The LMC is set to be a new framework for promoting Lancang-Mekong sub-regional economic expansion.
Because of difficult geographical conditions and outdated transport infrastructure, economic development along the Mekong River remained slow and backward for a long time.
Since the 1990s, however, regional cooperation along the Mekong River has captured the attention of both the countries directly concerned and the international community.
Apart from the LMC, three major regional cooperation mechanisms now exist in the Mekong River area. In order of establishment, the first is the Great Mekong Subregion Cooperation (GMS), which was initiated by the six riparian countries in 1992 under a proposal of the Asian Development Bank (ADB). The second is the Mekong River Commission, which was established by Thailand, Laos, Cambodia and Viet Nam in 1995, but could be dated back to a joint downstream survey coordination commission set up by the UN Economic and Social Commission for Asia and the Pacific back in 1957. The third is the ASEAN Mekong Basin Development Cooperation, which is an intergovernmental cooperation framework between China and the Association of Southeast Asian Nations.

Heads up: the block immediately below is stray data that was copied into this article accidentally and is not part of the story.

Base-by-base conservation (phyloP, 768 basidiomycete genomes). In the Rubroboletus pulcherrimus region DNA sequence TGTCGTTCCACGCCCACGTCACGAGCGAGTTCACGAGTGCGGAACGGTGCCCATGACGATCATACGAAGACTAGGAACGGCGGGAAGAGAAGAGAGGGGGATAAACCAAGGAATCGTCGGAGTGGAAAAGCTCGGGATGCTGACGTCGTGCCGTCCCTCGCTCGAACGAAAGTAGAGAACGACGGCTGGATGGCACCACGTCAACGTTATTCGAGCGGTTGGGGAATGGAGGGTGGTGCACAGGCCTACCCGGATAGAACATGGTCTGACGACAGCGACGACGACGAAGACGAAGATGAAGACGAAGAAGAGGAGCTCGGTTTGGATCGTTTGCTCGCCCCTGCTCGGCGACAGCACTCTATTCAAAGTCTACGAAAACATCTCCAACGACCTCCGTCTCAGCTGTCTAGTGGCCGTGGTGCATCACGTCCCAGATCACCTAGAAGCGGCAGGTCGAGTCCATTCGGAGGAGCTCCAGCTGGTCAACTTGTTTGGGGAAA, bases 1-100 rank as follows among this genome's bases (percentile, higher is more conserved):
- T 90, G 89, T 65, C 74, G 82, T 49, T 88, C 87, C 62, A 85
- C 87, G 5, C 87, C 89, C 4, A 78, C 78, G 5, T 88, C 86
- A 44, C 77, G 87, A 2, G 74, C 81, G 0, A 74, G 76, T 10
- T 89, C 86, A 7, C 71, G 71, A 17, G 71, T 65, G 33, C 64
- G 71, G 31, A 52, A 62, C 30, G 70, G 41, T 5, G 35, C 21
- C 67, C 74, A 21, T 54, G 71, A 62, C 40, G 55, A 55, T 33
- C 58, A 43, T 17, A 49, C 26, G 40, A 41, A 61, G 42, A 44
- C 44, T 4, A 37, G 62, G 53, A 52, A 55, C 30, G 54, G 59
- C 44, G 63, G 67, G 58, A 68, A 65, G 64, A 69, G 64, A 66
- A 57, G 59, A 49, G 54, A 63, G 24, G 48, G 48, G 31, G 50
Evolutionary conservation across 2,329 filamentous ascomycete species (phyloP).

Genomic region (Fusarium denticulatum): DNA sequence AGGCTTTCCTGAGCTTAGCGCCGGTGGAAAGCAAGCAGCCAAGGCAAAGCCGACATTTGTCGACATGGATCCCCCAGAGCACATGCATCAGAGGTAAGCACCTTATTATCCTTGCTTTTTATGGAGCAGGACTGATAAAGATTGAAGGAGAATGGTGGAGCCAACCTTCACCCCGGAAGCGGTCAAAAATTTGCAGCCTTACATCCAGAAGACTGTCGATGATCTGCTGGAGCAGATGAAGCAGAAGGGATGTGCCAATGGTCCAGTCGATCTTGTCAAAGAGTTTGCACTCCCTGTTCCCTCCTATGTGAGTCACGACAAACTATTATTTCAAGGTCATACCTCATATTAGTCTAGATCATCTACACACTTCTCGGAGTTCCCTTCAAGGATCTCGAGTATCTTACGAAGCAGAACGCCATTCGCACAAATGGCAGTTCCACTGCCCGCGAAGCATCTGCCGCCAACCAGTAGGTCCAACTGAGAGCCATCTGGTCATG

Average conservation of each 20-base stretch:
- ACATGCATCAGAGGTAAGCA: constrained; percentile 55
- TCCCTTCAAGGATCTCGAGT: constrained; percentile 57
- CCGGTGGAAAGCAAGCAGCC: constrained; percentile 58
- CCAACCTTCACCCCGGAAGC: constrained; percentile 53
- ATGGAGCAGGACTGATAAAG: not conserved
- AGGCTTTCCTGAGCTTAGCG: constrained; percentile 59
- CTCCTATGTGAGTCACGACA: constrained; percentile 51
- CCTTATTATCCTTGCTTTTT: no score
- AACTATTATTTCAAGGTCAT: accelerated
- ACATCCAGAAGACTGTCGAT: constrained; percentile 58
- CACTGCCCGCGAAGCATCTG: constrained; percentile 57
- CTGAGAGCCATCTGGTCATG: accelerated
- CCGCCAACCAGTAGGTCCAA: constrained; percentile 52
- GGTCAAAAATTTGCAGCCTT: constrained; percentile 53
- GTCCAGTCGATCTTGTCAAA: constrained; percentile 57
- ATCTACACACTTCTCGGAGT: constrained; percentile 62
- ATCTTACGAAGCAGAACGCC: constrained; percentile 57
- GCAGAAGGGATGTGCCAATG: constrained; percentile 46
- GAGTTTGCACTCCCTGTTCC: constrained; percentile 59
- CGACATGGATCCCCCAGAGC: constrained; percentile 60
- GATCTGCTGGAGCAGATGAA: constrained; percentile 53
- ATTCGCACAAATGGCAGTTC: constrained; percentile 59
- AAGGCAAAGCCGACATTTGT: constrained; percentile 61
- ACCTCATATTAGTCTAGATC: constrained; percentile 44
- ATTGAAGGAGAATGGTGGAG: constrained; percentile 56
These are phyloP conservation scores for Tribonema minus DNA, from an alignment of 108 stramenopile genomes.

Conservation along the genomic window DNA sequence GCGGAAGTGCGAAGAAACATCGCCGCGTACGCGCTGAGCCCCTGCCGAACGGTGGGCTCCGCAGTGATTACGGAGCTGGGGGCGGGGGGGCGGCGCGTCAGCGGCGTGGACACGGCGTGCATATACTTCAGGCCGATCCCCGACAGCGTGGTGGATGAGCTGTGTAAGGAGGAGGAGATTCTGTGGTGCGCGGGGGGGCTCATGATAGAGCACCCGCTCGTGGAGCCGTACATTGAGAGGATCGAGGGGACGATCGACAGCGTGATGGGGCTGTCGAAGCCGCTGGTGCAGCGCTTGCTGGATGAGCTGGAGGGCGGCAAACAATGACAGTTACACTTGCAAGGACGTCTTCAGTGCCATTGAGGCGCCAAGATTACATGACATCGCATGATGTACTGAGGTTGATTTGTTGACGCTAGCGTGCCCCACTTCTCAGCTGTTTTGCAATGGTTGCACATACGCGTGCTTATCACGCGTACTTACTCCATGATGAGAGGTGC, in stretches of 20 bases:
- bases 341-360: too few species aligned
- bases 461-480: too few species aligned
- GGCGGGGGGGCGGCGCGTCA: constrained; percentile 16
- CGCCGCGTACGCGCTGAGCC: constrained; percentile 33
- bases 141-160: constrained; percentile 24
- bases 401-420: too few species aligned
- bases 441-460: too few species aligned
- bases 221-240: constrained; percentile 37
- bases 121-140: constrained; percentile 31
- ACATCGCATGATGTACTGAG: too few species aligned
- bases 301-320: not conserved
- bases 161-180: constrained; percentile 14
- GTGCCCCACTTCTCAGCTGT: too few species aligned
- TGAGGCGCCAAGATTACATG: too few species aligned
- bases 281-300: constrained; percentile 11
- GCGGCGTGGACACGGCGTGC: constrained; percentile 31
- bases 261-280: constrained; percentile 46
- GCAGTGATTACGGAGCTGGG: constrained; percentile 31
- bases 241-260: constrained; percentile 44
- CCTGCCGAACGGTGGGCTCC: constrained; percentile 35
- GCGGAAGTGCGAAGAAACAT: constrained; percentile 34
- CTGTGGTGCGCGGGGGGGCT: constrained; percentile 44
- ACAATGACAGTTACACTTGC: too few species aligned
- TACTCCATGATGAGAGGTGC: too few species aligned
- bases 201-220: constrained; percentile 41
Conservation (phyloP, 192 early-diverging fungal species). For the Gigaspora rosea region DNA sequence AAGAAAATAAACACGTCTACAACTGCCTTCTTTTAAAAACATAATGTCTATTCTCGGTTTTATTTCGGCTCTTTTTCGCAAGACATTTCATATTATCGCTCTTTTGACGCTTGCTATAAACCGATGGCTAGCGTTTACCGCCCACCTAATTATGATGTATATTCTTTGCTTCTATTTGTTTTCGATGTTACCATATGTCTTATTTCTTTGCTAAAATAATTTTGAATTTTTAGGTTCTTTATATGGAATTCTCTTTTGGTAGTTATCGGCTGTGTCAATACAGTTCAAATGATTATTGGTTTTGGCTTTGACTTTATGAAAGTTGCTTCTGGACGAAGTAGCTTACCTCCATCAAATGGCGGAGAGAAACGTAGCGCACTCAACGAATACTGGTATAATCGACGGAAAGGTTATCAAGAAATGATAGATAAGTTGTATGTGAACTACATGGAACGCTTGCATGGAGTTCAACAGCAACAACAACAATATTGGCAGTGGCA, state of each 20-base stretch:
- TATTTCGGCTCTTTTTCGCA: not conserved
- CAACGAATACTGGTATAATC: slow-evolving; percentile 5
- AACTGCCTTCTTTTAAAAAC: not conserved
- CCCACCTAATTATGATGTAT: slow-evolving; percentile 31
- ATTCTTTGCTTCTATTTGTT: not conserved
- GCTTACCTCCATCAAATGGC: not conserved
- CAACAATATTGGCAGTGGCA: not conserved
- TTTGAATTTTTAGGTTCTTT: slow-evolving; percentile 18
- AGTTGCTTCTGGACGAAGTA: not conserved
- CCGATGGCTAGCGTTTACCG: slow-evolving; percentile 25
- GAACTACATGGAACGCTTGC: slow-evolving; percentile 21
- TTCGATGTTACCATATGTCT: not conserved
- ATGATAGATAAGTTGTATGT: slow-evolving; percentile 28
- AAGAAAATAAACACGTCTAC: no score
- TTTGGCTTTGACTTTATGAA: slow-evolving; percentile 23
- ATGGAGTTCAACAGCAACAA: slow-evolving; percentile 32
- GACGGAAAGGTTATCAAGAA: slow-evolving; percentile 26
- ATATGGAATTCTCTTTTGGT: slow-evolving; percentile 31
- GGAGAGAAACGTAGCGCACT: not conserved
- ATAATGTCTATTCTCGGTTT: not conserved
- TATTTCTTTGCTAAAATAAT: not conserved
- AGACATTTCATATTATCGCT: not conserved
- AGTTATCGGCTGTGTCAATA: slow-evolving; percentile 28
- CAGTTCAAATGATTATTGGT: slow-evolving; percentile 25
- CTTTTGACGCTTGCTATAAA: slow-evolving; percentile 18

These three mechanisms have their own characteristics and focus. But, none of them is purely a cooperation organization for the Great Mekong River riparian countries.